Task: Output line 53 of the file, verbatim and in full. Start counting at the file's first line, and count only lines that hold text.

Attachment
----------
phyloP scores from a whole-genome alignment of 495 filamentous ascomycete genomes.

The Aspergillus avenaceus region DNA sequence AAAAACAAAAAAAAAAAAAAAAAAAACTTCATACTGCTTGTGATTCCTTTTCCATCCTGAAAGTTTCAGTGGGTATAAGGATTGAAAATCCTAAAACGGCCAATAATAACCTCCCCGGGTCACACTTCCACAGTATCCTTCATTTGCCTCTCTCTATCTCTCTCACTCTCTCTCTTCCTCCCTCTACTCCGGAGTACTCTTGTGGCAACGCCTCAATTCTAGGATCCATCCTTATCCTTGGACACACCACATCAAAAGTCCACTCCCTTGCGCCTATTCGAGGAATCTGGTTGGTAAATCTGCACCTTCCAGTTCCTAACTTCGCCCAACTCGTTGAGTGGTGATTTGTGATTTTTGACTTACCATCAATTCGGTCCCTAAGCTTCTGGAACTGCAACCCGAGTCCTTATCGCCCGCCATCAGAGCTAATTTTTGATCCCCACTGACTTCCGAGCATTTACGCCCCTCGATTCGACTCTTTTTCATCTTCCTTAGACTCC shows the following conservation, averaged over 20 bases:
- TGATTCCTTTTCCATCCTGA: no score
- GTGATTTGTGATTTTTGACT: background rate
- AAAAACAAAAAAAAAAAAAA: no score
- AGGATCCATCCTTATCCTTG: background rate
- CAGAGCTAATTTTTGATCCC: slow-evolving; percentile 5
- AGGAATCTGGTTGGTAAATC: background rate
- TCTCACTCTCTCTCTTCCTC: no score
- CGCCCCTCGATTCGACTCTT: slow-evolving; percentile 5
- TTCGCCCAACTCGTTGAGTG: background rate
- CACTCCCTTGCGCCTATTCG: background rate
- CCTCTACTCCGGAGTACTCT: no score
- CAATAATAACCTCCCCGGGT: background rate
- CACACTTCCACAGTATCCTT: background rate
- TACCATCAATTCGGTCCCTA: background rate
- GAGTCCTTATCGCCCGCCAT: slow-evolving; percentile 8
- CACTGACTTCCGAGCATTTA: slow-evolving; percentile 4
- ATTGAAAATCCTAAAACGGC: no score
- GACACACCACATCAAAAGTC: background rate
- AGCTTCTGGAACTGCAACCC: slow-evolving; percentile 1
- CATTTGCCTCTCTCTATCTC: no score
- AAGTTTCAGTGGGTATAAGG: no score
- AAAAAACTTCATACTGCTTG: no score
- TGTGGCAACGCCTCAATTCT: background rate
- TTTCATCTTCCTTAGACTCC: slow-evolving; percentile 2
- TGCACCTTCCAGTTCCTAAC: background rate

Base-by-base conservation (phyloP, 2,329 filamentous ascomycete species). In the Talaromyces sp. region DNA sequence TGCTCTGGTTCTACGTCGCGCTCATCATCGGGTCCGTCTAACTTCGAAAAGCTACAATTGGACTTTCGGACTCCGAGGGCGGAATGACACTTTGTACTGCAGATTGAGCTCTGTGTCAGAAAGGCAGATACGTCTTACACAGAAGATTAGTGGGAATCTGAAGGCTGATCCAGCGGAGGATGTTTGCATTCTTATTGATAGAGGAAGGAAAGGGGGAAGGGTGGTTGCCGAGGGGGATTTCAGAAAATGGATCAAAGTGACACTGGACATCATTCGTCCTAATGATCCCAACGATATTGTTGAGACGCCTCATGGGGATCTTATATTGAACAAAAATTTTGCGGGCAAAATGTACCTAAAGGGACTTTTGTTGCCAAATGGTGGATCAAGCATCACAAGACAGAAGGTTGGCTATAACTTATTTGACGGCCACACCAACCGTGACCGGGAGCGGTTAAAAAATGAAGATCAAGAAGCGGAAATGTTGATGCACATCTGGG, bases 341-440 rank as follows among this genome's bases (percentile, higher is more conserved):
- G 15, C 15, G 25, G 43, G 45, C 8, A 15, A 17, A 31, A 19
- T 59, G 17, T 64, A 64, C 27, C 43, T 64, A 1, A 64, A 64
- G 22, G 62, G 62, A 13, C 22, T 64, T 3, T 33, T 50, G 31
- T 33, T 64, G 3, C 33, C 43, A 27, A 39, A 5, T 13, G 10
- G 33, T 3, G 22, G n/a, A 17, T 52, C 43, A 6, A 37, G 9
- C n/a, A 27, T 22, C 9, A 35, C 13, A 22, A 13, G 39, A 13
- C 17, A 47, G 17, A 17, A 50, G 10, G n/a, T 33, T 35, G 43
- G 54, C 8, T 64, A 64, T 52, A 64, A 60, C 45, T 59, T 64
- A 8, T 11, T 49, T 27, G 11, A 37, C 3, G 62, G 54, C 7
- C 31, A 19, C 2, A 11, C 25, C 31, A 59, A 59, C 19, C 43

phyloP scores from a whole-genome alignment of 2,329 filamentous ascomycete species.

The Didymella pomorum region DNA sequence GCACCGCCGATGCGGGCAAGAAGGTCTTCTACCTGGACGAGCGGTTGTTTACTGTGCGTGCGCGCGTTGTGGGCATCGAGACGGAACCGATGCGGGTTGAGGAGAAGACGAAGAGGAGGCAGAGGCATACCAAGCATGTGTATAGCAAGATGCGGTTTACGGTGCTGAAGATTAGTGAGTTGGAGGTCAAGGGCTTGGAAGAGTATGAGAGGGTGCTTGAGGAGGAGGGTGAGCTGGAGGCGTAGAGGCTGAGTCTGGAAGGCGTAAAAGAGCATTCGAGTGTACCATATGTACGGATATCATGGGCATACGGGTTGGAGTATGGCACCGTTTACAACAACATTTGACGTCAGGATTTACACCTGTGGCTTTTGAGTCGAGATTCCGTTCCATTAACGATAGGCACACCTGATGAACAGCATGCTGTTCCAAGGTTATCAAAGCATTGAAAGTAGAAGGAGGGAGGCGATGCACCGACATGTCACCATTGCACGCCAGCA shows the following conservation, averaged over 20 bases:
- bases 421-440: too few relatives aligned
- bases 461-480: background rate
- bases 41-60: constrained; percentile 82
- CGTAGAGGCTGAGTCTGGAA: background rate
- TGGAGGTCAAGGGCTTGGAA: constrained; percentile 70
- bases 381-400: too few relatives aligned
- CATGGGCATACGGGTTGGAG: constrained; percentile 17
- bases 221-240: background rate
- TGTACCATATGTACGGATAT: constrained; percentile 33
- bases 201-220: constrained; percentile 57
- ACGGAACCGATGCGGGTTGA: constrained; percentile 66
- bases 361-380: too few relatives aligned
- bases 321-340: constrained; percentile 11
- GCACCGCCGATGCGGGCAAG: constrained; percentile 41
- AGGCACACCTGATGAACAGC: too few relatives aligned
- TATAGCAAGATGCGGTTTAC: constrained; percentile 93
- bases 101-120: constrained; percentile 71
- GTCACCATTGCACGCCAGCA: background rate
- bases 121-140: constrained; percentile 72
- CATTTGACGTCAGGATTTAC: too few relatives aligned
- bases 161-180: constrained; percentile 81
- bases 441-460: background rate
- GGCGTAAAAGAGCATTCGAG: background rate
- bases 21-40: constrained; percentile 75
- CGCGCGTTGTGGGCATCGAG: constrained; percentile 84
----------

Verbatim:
- bases 321-340: constrained; percentile 11